It’s about time Australia and the world stops sleeping on Tkay Maidza. After releasing more than her fair share of quality singles and EPs, Maidza is back with Last Year Was Weird Vol. 3, a slinky and complete progression from an act who’s more than ready to make an impact on the global hip hop and RnB scene. Vol. 3, naturally coming after 2020’s Last Year Was Weird Vol. 2, is possibly the artist’s best work to date; which says something considering Vol. 2 was one of last year’s best releases.
Describing the new EP as the final chapter in her trilogy of EPs, Maidza is grateful for how her first two EPs have shaped Vol. 3; an EP that embraces the path her previous work has created while happily looking forward to what will come with the release of future bodies of work. With a back catalogue of certified bangers, I’m still astounded as to how an artist with as much quality as Maidza hasn’t managed to break through onto bigger stages, audiences and markets.
Her talent and class has been evident from the earliest of her work (“Brontosaurus” and “MOB” still pump), and yet the Australian public continues to not fully embrace her music. On the back of Vol.2, it’s pretty clear that Vol. 3 will be the time that Maidza finally breaks through to the next level of the Australian scene (and if that doesn’t happen, I’m more than confident markets abroad will embrace her, she’ll blow up overseas, and we’ll be left to look like fools for not doing more over here).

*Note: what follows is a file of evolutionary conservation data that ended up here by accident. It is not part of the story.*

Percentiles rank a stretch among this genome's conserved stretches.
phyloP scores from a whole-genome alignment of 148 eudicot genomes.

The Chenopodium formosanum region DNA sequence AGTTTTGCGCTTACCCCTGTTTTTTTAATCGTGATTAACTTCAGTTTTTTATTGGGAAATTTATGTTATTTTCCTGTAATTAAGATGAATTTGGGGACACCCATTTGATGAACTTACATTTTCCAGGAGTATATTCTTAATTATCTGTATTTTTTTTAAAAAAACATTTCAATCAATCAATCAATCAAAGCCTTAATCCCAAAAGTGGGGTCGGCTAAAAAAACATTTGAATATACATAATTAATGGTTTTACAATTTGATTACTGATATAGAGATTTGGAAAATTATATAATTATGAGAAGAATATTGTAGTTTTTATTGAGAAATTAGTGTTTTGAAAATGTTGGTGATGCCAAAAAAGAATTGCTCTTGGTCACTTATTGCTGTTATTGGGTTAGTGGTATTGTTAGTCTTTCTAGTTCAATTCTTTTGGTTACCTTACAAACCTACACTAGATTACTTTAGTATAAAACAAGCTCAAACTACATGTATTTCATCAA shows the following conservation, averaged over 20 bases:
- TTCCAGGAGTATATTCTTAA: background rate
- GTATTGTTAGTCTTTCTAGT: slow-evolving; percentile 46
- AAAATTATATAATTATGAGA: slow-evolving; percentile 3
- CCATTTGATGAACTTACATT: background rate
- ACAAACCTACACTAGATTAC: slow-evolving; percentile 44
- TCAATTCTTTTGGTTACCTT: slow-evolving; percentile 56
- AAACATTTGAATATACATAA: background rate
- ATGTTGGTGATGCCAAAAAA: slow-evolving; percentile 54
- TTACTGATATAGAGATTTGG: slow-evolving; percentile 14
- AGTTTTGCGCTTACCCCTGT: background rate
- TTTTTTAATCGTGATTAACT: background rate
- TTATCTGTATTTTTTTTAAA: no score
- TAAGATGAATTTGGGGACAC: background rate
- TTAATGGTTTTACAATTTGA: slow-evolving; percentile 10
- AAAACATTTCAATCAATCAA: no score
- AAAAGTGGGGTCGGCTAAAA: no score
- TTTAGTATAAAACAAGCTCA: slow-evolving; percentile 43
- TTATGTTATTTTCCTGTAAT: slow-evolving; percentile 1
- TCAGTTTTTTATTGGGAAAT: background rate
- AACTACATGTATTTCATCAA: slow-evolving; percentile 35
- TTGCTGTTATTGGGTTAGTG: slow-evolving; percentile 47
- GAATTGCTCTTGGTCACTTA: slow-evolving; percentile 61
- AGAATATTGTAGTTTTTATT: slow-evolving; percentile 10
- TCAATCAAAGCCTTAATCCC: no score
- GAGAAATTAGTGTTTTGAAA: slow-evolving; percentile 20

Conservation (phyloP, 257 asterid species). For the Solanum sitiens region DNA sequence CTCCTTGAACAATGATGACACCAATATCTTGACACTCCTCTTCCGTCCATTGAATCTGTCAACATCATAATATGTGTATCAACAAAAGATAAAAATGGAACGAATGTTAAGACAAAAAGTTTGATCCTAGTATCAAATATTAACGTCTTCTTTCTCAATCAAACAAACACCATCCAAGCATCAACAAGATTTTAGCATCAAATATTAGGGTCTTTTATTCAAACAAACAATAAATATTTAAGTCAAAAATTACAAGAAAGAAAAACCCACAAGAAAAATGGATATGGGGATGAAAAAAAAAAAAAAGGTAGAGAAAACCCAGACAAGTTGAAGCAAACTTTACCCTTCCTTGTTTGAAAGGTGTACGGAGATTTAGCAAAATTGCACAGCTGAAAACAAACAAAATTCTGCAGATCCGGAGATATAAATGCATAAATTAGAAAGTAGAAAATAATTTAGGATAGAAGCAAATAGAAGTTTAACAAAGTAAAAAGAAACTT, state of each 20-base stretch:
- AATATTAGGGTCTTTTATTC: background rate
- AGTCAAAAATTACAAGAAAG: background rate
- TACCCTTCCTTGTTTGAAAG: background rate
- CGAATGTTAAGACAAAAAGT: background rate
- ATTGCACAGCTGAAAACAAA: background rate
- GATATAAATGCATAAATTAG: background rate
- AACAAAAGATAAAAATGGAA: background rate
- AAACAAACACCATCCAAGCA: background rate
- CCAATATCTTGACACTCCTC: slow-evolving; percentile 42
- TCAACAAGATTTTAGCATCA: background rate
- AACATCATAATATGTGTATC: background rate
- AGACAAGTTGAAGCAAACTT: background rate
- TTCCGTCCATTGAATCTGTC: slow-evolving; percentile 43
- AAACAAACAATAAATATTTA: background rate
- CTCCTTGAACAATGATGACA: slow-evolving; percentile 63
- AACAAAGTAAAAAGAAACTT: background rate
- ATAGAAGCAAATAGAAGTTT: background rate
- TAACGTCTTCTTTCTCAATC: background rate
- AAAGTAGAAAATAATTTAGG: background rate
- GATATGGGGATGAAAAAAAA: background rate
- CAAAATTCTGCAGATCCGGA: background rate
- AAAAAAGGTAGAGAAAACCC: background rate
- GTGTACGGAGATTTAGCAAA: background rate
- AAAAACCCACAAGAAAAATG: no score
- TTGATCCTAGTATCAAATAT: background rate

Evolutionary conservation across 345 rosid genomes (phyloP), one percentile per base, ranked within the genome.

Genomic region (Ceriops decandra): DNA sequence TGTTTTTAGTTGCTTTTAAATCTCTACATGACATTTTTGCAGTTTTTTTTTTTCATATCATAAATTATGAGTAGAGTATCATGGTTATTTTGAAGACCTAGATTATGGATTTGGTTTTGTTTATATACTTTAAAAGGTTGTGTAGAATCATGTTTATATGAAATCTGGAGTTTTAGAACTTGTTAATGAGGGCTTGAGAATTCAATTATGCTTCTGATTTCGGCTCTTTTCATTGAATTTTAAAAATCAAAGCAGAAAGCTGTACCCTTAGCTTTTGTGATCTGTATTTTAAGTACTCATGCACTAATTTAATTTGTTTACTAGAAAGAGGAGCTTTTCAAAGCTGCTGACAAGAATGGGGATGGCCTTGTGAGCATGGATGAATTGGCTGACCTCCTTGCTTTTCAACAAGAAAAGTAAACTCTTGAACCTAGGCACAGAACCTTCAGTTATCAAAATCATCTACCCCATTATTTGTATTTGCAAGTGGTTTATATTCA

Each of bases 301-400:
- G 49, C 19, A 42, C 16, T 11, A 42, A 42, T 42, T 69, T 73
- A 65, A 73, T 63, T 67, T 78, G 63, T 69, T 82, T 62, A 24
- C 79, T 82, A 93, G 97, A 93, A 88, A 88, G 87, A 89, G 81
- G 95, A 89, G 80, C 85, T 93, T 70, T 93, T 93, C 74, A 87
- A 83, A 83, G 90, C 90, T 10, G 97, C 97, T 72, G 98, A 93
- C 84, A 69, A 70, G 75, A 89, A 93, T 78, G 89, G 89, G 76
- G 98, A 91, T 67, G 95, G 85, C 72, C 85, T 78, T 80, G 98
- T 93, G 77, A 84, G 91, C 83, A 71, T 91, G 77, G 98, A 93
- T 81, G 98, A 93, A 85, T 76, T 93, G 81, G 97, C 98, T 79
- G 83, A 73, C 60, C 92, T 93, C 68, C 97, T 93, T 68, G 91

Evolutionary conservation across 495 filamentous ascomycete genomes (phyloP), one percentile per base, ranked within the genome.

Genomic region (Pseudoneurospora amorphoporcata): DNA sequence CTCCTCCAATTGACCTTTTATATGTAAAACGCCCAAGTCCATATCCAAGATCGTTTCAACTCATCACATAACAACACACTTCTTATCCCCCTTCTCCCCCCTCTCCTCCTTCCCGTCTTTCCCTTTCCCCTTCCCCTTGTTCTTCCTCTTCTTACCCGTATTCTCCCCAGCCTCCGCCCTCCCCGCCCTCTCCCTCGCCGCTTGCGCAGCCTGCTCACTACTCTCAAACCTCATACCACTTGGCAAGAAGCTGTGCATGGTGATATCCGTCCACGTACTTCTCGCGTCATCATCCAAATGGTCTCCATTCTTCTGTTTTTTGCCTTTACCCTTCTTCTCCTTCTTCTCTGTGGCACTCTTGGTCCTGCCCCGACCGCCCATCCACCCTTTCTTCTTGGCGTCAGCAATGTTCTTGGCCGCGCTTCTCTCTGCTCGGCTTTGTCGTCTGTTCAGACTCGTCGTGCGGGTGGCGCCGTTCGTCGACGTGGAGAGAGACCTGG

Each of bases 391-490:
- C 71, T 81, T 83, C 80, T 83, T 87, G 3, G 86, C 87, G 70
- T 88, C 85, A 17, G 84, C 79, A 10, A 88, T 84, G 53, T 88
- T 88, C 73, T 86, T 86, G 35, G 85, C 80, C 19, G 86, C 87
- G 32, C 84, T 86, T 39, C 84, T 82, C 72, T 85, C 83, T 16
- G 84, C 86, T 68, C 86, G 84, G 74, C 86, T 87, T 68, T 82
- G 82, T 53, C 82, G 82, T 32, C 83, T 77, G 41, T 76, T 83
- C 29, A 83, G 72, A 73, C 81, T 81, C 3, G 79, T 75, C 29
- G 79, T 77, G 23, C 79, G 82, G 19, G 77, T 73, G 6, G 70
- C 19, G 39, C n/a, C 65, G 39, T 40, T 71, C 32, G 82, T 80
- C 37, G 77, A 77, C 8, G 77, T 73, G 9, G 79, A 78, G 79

With only eight tracks on the EP, it’s hard to point out which songs stand above (or below) the others. The EP is incredibly well-weighted from front to back, with style, musical and production changes occurring on just about every chorus and verse.
Opening track “Eden” is bookended by the same 60’s inspired sample as the track eases the listener into the release. Taking its time to break through, “Eden”, a reference to the biblical garden, is slick from the first lyrics, as Maidza’s vocals and undeniable flow came to the forefront.
“On To Me” has a mid-2000’s RnB vibe, with the guitar hooks throughout the back beat proving to be just as great as the remainder of the song.
The best song on the EP is reserved for “So Cold”. A little reminiscent of Malibu era Anderson .Paak, coming in at less than three-minutes in length is the only negative of “So Cold” (I just wish it was a little longer). Once again, Maidza’s flow is second to none, while the production doesn’t overplay itself and keeps pass with the strength of Maidza’s presence. If it receives the acclaim it should, I see “So Cold” being the track to break Maidza into the US market.
Rivalling “So Cold” for quality, “Cashmere” is another standout moment on Vol. 3. A delicate and annoyingly complete counter-balance to “Syrup” and “Kim”, “Cashmere” embraces a neo-soul vibe similar to Arlo Parks or even Jorja Smith. Comparing herself to the softness of fabric, “Cashmere” is Maidza at her most open and vulnerable, and once again will more than hold its own in a live setting.
The two tracks on the EP that save the dirtiest of beats and drops are saved for “Syrup” and “Kim”. “Syrup”, with its churning beat is only usurped by the complete filth of the first drop on “Kim”. While not the most lyrically complete of tracks on the EP, “Kim” will be the moment in live sets that crowds will froth most. The most downbeat and pure of cuts on the EP is the closer “Breathe”. A wholesome take on relationships, the gooey beat in the closing half of the track pretty much sums up the entire quality and content of Vol. 3.
While she’s been in our collective eyelines and eardrums for a few years now, Last Year Was Weird Vol. 3 has progressed Tkay Maidza to a point of pure stardom-readiness. It still seems unbelievable that she hasn’t broken through to the upper echelons yet, but I am very confident it will happen between now and her next release.